FIG. 15 shows a top view of an exemplary support member extending from a hub and into a receiver of the canopy, and having a plurality of coupled elongated
FIG. 16 shows a perspective view of an exemplary support member pulled apart to show the elastic tether.
FIG. 17 shows a side perspective view of a support member retained to the canopy by a plurality of loops.
Corresponding reference characters indicate corresponding parts throughout the several views of the figures. The figures represent an illustration of some of the embodiments of the present invention and are not to be construed as limiting the scope of the invention in any manner. Further, the figures are not necessarily to scale, some features may be exaggerated to show details of particular components. Therefore, specific structural and functional details disclosed herein are not to be interpreted as limiting, but merely as a representative basis for teaching one skilled in the art to variously employ the present invention.
DETAILED DESCRIPTION OF THE ILLUSTRATED EMBODIMENTS
As used herein, the terms “comprises,” “comprising,” “includes,” “including,” “has,” “having” or any other variation thereof, are intended to cover a non-exclusive inclusion. For example, a process, method, article, or apparatus that comprises a list of elements is not necessarily limited to only those elements but may include other elements not expressly listed or inherent to such process, method, article, or apparatus. Also, use of “a” or “an” are employed to describe elements and components described herein. This is done merely for convenience and to give a general sense of the scope of the invention. This description should be read to include one or at least one and the singular also includes the plural unless it is obvious that it is meant otherwise.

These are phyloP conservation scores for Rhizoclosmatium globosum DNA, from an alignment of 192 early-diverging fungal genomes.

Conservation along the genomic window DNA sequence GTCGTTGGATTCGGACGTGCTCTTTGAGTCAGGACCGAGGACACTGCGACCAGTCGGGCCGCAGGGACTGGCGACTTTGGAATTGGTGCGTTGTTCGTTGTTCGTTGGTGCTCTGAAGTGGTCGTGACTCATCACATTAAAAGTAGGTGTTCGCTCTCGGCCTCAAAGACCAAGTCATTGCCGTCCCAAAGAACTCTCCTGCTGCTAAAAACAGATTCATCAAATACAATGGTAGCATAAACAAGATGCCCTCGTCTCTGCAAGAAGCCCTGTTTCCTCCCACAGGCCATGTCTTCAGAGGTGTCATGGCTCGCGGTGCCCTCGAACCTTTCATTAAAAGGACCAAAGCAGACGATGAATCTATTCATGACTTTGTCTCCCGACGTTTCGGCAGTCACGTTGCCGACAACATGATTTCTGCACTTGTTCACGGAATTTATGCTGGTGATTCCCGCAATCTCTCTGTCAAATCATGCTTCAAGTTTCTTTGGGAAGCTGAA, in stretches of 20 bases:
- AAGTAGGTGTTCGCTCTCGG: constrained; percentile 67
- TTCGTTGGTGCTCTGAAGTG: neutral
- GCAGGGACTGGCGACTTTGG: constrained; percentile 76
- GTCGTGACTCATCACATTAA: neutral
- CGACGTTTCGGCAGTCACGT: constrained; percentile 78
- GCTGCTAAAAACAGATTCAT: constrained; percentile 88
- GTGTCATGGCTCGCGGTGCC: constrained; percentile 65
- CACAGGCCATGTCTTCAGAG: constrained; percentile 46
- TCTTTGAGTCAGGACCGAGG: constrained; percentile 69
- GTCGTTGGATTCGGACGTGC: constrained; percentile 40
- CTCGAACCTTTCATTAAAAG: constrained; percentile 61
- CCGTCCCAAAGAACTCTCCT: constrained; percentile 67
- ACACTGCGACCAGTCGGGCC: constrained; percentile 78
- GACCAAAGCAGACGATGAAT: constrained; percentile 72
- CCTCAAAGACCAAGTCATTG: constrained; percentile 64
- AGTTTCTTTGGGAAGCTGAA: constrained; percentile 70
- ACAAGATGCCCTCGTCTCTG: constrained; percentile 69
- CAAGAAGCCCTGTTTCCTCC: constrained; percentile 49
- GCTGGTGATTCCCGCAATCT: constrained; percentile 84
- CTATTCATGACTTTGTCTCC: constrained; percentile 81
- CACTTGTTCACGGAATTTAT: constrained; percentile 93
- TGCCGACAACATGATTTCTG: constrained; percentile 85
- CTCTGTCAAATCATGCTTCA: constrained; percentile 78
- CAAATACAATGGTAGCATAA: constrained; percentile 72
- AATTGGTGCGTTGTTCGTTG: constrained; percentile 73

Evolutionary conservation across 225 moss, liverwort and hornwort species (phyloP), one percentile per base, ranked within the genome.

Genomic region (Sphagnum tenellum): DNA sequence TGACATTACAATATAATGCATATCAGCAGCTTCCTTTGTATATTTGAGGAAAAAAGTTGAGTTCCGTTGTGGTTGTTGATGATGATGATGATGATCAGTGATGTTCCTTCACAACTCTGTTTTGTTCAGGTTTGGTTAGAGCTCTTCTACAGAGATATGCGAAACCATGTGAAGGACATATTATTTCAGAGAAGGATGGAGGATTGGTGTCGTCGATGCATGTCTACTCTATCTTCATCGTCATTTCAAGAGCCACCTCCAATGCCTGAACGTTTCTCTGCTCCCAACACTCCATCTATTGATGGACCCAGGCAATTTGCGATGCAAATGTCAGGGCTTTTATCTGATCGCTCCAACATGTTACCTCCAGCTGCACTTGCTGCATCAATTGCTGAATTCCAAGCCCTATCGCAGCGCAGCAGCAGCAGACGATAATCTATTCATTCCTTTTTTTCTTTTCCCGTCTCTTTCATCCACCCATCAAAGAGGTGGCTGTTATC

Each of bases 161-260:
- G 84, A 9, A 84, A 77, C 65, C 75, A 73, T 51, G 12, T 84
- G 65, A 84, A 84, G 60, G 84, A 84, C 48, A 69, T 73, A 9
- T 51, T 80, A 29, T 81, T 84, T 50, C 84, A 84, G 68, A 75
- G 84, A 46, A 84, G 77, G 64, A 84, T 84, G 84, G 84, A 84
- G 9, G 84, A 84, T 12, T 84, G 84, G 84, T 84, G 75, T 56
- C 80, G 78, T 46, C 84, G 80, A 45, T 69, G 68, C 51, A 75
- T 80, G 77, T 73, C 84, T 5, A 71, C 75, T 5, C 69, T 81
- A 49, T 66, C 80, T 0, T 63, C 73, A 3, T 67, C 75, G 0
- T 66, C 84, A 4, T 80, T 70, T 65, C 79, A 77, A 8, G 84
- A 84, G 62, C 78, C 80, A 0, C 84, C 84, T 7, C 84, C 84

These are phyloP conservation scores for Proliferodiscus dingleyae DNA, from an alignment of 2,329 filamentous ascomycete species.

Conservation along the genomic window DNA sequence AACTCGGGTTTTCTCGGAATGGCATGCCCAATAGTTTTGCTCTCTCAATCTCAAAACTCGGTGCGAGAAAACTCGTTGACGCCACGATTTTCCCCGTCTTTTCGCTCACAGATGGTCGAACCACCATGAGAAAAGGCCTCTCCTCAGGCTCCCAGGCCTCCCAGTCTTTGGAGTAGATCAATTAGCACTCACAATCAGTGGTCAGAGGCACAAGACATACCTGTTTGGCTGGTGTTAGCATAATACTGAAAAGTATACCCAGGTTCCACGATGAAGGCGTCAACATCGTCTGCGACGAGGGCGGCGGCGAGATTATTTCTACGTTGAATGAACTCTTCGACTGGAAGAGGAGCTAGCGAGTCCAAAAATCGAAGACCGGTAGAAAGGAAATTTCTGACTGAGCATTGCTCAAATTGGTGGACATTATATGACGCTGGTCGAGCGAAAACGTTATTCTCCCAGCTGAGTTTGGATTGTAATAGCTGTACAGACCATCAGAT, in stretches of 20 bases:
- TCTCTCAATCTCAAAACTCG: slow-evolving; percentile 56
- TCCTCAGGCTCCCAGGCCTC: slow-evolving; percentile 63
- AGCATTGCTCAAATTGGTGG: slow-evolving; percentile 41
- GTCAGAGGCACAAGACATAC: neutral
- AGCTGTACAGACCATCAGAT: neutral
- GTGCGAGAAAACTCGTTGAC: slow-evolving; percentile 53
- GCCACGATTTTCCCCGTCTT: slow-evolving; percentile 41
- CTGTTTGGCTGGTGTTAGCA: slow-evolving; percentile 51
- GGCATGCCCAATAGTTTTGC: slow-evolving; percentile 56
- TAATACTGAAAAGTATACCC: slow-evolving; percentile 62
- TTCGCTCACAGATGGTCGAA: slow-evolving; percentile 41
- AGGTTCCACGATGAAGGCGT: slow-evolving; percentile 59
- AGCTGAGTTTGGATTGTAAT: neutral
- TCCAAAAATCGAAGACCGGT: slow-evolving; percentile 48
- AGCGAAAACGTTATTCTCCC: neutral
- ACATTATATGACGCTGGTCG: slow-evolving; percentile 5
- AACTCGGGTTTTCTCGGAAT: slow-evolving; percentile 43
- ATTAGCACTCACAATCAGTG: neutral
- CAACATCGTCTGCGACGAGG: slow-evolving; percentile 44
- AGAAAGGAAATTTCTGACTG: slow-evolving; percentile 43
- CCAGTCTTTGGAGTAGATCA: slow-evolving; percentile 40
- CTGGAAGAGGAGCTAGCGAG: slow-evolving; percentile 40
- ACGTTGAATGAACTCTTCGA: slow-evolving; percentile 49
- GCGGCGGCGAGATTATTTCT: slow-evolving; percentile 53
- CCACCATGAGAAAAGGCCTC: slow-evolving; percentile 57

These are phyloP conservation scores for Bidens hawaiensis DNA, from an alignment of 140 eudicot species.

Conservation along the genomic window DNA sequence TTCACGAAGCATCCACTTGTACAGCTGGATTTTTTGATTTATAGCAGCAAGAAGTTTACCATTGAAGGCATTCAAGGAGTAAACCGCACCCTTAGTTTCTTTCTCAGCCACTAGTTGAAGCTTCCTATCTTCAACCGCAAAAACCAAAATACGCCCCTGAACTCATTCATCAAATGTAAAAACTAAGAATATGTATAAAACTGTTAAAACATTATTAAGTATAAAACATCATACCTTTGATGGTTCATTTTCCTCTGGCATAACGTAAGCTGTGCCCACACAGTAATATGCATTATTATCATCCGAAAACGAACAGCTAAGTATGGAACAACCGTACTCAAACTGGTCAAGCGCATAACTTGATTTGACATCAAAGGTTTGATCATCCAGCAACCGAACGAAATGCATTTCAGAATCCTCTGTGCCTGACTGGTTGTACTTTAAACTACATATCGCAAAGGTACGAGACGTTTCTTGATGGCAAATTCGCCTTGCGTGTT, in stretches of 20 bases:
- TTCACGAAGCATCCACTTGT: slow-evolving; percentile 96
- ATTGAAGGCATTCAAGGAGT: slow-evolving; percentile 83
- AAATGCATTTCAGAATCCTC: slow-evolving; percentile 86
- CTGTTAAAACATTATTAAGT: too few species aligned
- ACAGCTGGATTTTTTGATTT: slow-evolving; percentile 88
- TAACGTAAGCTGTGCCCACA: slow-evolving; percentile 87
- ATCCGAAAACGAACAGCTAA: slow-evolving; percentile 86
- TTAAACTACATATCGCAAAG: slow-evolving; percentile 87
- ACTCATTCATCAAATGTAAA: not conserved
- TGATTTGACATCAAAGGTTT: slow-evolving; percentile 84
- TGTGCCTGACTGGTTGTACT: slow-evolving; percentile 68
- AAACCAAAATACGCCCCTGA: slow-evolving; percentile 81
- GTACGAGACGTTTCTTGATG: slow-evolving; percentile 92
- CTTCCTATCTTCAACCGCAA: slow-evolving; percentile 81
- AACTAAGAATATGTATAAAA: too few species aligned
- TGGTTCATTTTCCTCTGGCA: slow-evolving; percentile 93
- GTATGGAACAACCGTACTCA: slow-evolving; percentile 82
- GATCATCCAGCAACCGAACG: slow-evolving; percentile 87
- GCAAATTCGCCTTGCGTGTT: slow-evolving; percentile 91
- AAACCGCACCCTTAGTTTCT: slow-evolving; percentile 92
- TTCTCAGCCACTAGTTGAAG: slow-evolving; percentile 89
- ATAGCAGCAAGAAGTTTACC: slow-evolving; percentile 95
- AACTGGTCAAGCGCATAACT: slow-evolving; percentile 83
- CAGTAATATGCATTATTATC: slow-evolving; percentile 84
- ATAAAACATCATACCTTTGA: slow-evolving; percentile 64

Certain exemplary embodiments of the present invention are described herein and are illustrated in the accompanying figures. The embodiments described are only for purposes of illustrating the present invention and should not be interpreted as limiting the scope of the invention. Other embodiments of the invention, and certain modifications, combinations and improvements of the described embodiments, will occur to those skilled in the art and all such alternate embodiments, combinations, modifications, improvements are within the scope of the present invention.
As shown in FIG. 1, a vehicle 20 is configured with an exemplary sunshade system 10 mounted to the cabin-top 21 of the vehicle and in a retracted orientation.